“A Book of Comparisons” is the subtitle of this great new book from What on Earth Books. Earth Is Big by Steve Tomacek takes readers around the globe and beyond, and examines the big, the small, and the in-between!
What Is Earth Is Big?
What on Earth Books is rapidly becoming my go-to publisher for accessible non-fiction children’s books. They have a knack for packaging up information in an interesting and engaging fashion. They’re perfect for capturing young imaginations and teaching children about the world around them.
The intention of this book is to look at the Earth, something that is almost impossibly big, particularly to children, and examine it, and the things that live on it, via their relative sizes. In the introduction, Earth Is Big talks a lot about the importance of measurement, both to us as humans on a social level and from a scientific standpoint. It includes a brief introduction as to the importance of standard units. All measurements in the book are given using the SI measurements. There is a conversion table at the back of the book, however.
Earth Is Big is broken down into related pairs of double-page spreads, so the first double page is “Earth Is Big” and the next “Earth Is Small.’ Later we get Cold/Hot, Wet/Dry, Fast/Slow to name but 3. The last couple of spreads are a little different: “Is Earth Ours?” examines biodiversity, and “Earth Is Unique” looks at how special the Earth is, even if it isn’t as singular as we once thought.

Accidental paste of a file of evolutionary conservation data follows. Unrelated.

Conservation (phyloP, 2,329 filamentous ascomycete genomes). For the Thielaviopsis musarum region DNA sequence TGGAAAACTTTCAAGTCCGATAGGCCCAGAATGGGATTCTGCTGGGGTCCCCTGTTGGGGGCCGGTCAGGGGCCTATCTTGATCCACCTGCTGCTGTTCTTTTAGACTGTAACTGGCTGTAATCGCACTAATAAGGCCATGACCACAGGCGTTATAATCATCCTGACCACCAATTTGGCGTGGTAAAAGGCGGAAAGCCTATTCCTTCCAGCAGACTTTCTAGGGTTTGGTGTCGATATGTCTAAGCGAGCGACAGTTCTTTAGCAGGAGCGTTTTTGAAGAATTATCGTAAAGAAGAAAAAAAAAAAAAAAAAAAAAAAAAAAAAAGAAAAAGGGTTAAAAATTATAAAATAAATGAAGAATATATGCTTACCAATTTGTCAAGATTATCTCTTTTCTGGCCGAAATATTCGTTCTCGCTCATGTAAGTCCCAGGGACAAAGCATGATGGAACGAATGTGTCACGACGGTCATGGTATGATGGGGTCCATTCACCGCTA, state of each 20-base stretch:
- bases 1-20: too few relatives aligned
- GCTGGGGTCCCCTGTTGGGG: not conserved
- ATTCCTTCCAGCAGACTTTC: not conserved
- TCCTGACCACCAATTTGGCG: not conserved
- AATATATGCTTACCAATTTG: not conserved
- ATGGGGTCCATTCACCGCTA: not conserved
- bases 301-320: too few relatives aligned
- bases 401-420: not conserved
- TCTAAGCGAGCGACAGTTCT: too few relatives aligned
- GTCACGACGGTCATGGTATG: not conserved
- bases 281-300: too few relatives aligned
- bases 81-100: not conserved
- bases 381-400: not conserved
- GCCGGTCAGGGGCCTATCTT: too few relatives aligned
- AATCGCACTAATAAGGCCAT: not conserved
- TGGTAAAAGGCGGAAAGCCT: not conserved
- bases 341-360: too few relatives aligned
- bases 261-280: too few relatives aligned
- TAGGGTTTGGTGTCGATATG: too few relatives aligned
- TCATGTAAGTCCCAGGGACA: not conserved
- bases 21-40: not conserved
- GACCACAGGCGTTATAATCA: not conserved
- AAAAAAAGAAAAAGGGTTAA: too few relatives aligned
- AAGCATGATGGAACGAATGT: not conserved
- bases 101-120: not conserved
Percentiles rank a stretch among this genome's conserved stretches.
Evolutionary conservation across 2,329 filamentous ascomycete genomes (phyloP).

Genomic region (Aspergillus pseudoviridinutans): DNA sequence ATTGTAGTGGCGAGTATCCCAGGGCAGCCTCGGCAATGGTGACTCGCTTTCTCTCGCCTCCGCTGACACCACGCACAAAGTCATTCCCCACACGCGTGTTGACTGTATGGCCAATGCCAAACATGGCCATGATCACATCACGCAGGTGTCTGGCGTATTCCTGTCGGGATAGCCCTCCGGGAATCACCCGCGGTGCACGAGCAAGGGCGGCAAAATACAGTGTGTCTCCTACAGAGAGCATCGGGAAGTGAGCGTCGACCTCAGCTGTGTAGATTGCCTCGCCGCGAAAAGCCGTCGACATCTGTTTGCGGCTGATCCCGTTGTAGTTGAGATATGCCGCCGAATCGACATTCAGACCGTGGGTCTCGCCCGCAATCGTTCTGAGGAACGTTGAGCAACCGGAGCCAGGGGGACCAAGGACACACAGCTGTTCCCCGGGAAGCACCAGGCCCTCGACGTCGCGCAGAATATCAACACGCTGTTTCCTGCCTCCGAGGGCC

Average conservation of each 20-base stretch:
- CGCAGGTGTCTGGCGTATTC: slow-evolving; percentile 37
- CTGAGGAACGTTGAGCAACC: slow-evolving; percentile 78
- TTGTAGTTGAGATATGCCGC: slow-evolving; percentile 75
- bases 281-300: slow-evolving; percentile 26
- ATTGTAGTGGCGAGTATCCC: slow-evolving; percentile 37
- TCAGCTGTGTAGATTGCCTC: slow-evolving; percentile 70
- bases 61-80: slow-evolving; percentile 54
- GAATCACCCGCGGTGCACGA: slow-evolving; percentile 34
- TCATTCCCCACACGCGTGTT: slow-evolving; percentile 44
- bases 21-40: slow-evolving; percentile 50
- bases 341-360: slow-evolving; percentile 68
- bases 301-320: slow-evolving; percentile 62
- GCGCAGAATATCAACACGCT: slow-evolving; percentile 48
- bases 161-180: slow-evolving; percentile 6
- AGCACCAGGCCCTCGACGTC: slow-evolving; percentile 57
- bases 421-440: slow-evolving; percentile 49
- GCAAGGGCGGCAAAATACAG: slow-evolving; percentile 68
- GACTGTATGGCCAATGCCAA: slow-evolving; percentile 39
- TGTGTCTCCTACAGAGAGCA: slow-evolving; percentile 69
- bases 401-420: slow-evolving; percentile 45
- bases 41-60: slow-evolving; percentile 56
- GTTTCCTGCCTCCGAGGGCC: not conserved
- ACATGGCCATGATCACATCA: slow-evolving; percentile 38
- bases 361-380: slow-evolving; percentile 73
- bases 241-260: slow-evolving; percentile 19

The book is closed out with a glossary, index, and a list of sources. Earth Is Big is a large-format hardback of around 50 pages. It is beautifully illustrated throughout via colorful retro-styled infographic diagrams by Marcos Farina.
Why Read This Book?
I do love books that slice and dice information in interesting ways, and this is certainly true of Earth Is Big. The wealth of information contained within the slender cover of Earth Is Big is impressive. The first page (Earth Is Big) has a wonderful description of the various measurements of distance from Kilometers to Nanometers, ranging from long-haul travel and the Great Wall of China, right down to the size of water molecules and hydrogen atoms.
Conversely, the next page, Earth Is Small, shows us how tiny the Earth is compared to the sun, how tiny that is compared to Betelguese, where the Solar System fits into the Milky Way, and then the Milky Way into the local cluster. Over the course of two pages, the Earth goes from vast to insignificant.
Further pages examine the formation of the Earth and describe how life exploded onto the planet. It also describes how fleeting a single human life is when compared with the geological timescale. This is a very beautiful book, but one that might instill existential angst!
Every page is filled with fascinating facts, whether it be the rapid rotation of the Earth and the speed of a supersonic jet, or the slowness of all those things when compared to the Parker Solar probe or protons in the Large Hadron Collider. We take much of the world around us for granted. Does it change quickly, or very slowly? The answer is both! This book elegantly reveals dichotomies that we live alongside, but rarely consider. Earth Is Big shows what an amazing planet we live on.
Like every What on Earth book I’ve reviewed, this is a perfect volume for switching young minds on to the world around them. They’ll possibly never have considered the comparisons made in this book. Adults and children alike will be amazed by some of Earth Is Big’s revelations.
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Disclosure: I received a copy of this book in order to write this review.